This is the final post on a rather long article that discusses a recent report that was published by the Department of Housing and Urban Development that expressed concern about the amount of housing debt seniors are carrying.
Some made the decision in the last few years to either do a traditional mortgage and take some money out at the close of escrow or they applied for a LOC from their bank because they needed additional money for their monthly expenses.
The problem with this idea is that eventually they run out of that “cash” and still have a mortgage payment each month when a much better option would have been for them to apply for a Reverse loan.
Here is the remainder of the article that was written by Jason Oliva.
“The Home Equity Conversion Mortgage (HECM) enables homeowners age 62 and older to convert their home equity into tangible funds that can be used to pay a variety of living expenses, including paying off existing mortgage debt.
But although HECMs have undergone substantial changes in recent years that have made them safer products for borrowers, not many eligible homeowners are aware of these new updates, let alone know how a reverse mortgage could supplement their retirement.
“The HECM program currently serves a relatively small number of older homeowners, but many more households could potentially benefit from the program,” HUD writes. “Although FHA endorsed fewer than 1 million HECM loans between 1989 and 2015, HECM may be an effective option for some seniors looking to access their home equity.”’
Initially, I found the opening paragraphs particularly toxic and quite often the typical response that people have to Reverse loans.
I thought to myself….oh no. Not again. People and many professionals are simply and horribly ignorant about the federal loan program and because of such a negative attitude, it can end up hurting a senior who could benefit from the loan program.
But the overall attitude of professionals and others, is gradually shifting away from these opinions as the writer states in his article.
Here is the remaining portion of the summary plus a link to the entire article.
NY Times: Reverse Mortgage Time is Coming
Posted By Elizabeth Ecker On September 28, 2014 @ 11:30 am In News,Reverse Mortgage
“The article cites several positives that have developed in recent months around the reverse mortgage market: the re-entry of BNY Mellon to the space this year following big bank exits of the past; the personal investments of two well-known economists and academics into one reverse mortgage startup company; and the embrace of a growing group of financial planners who at once would never have recommended reverse mortgages to clients but who today are incorporating them into retirement plans even for those who have saved and invested wisely for retirement.
Recent research conducted at The Ohio State University also bodes well for the loans, he writes, in shedding light on factors leading to defaults and being able to recommend product overlays that maybe able to reduce defaults by as much as 45%.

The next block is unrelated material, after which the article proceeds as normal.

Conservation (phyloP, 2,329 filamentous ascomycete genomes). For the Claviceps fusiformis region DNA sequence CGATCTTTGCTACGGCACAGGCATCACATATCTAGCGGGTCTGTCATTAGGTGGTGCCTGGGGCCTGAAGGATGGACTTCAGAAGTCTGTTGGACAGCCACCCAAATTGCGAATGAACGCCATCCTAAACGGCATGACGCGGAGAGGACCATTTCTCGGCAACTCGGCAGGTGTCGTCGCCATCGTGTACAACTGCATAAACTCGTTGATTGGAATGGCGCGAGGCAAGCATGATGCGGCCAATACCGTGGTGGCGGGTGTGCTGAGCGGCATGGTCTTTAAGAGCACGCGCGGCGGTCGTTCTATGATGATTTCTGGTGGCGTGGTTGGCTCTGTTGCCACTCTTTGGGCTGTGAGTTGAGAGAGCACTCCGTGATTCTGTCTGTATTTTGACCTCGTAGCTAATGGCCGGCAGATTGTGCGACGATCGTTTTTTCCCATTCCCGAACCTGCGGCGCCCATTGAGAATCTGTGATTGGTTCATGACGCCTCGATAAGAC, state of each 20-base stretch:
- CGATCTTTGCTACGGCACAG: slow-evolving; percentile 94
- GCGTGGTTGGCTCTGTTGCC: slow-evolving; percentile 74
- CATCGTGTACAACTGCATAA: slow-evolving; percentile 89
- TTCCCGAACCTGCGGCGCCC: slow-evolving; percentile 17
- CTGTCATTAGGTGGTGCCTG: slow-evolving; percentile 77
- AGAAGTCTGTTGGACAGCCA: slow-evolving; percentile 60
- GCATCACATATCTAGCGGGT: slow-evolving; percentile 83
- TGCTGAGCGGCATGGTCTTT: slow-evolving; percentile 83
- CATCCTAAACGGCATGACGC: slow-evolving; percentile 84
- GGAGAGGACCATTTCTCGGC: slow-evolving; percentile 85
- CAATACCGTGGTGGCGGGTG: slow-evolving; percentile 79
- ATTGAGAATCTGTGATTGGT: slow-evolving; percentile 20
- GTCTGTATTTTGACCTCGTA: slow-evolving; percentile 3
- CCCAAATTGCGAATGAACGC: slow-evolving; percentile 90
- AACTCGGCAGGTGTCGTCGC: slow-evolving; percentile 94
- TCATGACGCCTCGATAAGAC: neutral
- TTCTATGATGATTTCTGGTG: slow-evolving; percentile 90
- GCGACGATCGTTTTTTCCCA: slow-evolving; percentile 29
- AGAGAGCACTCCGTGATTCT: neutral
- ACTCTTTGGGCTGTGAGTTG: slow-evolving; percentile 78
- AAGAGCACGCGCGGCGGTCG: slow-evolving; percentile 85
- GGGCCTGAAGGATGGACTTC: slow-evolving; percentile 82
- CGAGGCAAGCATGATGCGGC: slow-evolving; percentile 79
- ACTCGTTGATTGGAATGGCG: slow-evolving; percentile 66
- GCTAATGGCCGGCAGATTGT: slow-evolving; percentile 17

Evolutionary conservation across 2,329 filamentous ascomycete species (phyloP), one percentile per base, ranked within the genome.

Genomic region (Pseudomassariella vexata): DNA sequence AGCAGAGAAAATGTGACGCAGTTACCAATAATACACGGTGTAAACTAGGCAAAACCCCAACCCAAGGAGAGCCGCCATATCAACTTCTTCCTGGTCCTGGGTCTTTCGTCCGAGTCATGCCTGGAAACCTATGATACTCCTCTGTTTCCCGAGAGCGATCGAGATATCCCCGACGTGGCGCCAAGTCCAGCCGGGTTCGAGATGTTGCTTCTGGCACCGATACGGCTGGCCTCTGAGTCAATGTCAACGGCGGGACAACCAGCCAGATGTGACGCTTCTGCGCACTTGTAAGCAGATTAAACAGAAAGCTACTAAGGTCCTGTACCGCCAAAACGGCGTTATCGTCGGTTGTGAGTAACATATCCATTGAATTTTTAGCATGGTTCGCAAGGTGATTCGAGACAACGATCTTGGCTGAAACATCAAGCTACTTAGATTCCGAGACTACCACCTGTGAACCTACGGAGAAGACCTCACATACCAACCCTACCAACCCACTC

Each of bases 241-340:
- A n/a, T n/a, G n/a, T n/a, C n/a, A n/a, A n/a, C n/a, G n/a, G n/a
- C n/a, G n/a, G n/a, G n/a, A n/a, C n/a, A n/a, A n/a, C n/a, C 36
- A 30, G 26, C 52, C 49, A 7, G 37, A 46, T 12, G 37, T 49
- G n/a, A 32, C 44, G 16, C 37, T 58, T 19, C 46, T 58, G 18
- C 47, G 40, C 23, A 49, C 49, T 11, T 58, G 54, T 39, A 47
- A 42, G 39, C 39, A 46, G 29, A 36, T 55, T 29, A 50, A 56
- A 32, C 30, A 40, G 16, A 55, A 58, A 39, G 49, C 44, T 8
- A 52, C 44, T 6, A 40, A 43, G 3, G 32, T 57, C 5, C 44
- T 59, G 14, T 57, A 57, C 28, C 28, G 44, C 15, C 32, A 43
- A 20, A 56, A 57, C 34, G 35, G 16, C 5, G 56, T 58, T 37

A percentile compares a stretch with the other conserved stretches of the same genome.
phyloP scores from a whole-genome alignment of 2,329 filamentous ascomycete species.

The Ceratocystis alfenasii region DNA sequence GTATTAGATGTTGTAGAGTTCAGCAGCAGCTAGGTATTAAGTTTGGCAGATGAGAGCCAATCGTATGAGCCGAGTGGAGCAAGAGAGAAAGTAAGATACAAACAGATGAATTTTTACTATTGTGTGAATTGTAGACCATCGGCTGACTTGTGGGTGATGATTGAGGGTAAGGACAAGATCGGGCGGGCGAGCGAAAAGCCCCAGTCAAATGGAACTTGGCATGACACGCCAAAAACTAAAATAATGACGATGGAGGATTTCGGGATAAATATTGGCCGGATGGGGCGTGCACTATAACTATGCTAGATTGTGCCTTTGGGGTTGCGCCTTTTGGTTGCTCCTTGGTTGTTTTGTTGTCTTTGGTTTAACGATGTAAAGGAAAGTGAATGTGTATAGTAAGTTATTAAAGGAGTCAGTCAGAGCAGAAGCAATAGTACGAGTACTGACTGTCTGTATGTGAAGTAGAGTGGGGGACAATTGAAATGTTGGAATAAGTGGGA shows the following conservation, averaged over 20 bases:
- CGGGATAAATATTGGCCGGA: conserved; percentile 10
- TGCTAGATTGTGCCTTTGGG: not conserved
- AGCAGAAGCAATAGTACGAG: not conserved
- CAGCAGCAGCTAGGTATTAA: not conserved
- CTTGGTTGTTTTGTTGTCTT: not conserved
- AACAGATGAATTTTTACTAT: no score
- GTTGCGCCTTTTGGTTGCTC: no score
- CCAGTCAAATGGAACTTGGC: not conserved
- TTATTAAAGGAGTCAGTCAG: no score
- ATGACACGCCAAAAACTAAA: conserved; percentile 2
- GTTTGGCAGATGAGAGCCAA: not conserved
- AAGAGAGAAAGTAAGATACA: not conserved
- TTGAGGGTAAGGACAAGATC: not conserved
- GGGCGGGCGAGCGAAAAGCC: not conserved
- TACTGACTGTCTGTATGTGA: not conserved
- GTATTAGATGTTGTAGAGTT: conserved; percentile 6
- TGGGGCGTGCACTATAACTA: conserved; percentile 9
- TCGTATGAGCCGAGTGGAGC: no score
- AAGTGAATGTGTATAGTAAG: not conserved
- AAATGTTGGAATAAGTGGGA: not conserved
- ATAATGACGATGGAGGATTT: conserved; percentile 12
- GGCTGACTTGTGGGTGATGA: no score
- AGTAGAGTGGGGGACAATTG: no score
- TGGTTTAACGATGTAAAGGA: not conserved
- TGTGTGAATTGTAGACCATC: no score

“Call the loans and the lenders and the executives who run them all the names you want,” Lieber writes. “But the tool they sell is one whose time is coming, and people who refuse even to consider a reverse mortgage in the coming years may do themselves a disservice.”
An interesting study was recently completed by Jerry Wagner of Ibis software, illustrating how by using a reverse loan in lieu of drawing down on a retirement portfolio, one can extend the spending horizon by many years.
The study is quite lengthy and involves charts and graphs to make his point and rather than try to share it here, I will provide a copy of a summary of his study.
The use of reverse loans for funding longevity and preservation of investments, is gaining greater acceptance among Financial planners, Estate Planning attorneys and CPA’s.
It is not the loan of “last resort”, but a safe and affordable method to assist people to move into their retirement years by leveraging the funds they have through the use of a reverse mortgage.
Study Touts Reverse Mortgage Benefits to Financial Planners
Posted By Jason Oliva On December 30, 2013 @ 6:53 pm In News,Retirement,Reverse Mortgage
“A recent study  aims to help financial planners realize the merits of using reverse mortgages to supplement their client’s portfolios.
The study, published by Jerry Wagner of Ibis software, a reverse mortgage software provider, was included in the Journal of Financial Planning, an industry publication for financial planners.
Deviating from what financial planners have known as the 4% rule, which determines the spending success of an individual’s portfolio throughout the course of a 30-year retirement, Wagner introduces what is known as the 6% rule, outlining a portfolio’s spending success when it becomes supplemented by a reverse mortgage.
The study affirms that with a 30-year spending horizon and a first-year withdrawal of 6%, reverse mortgages can provide “spending success” levels of 88-92%, writes the study’s author Gerald Wagner, Ph.D., who is also president of Ibis Software.
“A financial planner’s goal is to be able to sit down with a couple (or person), review their portfolio and other income sources, and create a plan that is both logical and explainable,” Wagner says.”
I will share the rest of the article in my next post.